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3 reasons why setting goals are not so good for you
With 2020 ended, I’m often struck with this thought- Is it a “good” thing or will the panic continue? I can even sometimes imagine how Anne Frank must’ve lived shut in the house for 2 years during World War II. But yes, that was the 20th century and I should probably stop grumbling so much.
Especially with the new years’ eve, it’s that time of the year to write or mentally think about resolutions and goals for 2021. Since all good things start with a plan, I decided to create one myself. This year, a little too mindful of what to aim for (as schedules and planning did not quite stick on as expected), I have determined to make the brand new year work well for me.
Immersing into productivity ideas and courses, I‘ve come up with a shocking understanding. Goals don’t truly drive long term success-Much to the contraction to what was taught to us in schools. Don’t agree with me? I hear you. That’s why I write to explain why ( really why) they don’t benefit us in the long run.
Habits can be very, very powerful
Is 1 % a significant number? I would tell it’s relative. It depends on 1% of ‘what’. 1% of amazon share is a whopping fortune while 1% of the mobile battery may not mean the same.
In his book ‘Atomic Habits’. James Clear explains what could possibly happen if a person improves by just 1 % every day. By the end of the year, s/he would have improved 37.78. That means habits can be insanely powerful. So freaking powerful that it could positively change your life. Habits are the compound interest of self-improvement.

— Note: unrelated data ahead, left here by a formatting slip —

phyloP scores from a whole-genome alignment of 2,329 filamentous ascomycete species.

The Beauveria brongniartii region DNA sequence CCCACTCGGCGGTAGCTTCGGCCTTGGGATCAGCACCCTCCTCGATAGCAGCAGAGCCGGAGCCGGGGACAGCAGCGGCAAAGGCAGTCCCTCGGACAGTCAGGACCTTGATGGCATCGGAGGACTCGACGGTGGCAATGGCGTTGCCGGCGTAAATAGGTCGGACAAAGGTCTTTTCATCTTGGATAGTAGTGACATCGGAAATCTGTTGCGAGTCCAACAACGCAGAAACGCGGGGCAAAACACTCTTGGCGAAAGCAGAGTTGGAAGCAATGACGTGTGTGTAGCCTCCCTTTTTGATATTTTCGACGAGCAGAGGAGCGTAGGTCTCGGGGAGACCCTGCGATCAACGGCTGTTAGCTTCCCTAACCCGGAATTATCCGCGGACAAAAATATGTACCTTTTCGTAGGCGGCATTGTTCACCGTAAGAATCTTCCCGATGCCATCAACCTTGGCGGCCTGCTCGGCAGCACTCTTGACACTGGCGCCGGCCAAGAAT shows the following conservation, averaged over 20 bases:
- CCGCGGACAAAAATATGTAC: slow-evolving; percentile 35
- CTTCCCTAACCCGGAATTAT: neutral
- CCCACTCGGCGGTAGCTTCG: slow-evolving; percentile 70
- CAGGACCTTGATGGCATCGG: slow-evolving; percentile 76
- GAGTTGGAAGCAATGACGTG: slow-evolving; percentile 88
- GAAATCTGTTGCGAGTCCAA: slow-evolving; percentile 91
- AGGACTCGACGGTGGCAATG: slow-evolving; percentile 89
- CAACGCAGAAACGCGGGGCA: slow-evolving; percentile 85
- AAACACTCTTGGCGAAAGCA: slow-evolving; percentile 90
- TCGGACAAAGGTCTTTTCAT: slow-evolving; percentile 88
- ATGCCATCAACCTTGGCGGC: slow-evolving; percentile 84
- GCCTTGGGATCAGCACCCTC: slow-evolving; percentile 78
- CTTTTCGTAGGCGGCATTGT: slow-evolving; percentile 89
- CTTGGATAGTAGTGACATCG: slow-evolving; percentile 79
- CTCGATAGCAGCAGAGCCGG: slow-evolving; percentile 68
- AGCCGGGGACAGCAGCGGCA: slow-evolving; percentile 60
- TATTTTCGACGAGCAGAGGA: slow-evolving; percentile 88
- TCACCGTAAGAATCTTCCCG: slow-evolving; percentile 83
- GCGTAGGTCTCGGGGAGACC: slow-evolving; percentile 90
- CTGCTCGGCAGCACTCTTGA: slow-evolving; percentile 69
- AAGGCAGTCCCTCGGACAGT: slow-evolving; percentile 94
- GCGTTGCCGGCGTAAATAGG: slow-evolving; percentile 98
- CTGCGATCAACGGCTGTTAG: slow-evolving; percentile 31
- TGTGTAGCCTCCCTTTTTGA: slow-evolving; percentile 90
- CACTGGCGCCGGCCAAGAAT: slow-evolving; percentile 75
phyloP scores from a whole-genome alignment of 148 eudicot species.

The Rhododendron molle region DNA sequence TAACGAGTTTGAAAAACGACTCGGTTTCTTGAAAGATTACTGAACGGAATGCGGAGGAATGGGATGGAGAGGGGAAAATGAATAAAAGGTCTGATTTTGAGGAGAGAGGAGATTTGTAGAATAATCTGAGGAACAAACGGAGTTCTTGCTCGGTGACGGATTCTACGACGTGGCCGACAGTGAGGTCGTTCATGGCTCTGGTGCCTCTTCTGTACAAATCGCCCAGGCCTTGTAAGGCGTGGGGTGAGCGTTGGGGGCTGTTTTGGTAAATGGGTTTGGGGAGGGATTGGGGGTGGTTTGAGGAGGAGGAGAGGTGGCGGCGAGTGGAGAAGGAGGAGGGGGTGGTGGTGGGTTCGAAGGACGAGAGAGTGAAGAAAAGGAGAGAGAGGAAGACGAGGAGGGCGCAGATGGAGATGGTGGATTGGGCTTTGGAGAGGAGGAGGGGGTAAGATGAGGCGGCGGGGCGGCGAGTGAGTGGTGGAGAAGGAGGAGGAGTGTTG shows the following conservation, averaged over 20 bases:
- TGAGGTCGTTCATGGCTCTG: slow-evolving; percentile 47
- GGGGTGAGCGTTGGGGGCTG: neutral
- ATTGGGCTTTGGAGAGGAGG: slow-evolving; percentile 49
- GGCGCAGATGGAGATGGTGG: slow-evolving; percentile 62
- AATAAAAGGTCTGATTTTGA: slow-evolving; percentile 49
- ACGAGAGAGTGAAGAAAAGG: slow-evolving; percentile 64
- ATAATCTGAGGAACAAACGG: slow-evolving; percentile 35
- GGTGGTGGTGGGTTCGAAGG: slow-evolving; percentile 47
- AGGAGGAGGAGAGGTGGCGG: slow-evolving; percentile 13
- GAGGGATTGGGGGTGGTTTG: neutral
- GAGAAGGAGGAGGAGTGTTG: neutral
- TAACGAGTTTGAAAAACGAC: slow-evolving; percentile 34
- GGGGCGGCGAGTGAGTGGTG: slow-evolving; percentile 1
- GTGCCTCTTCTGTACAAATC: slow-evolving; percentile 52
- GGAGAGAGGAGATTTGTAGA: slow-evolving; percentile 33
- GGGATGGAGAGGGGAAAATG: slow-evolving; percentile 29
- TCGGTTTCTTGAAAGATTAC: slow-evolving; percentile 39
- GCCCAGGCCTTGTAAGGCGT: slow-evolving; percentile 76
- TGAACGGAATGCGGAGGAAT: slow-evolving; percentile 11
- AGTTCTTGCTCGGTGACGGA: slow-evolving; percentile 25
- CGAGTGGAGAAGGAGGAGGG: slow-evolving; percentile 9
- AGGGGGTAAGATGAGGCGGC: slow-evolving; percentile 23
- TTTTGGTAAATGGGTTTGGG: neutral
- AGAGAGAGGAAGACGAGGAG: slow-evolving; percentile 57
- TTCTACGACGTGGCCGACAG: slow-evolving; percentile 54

Screw goals, Devise the system
Goals can be short term like dangling carrots. Example a goal to fit into a particular outfit for the summer or a friend’s wedding can not drive the same results on the long run.
Once, the target goal is achieved, we are free to do what we feel like. In simple words, discipline is not imperative.
But if you focus on the system, you keep going. Example, if the system of habit is to have a run at 5 PM each day, you are driven to do that (Even after rocking that party with your darn good looks 🙂
This drives us to our next big idea- the person you want to become
Focus on what matters
Imagine going for long walks irrespective of how you “feel”? Imagine not eating refined sugar even if you crave carbonated and sugary food? Imagine, always eating half stomach, even if the food is terrific?
These tiny habits are what defines the person you want to become. This is why the most effective way is to stop focusing on what you want to achieve, but on who you wish to become.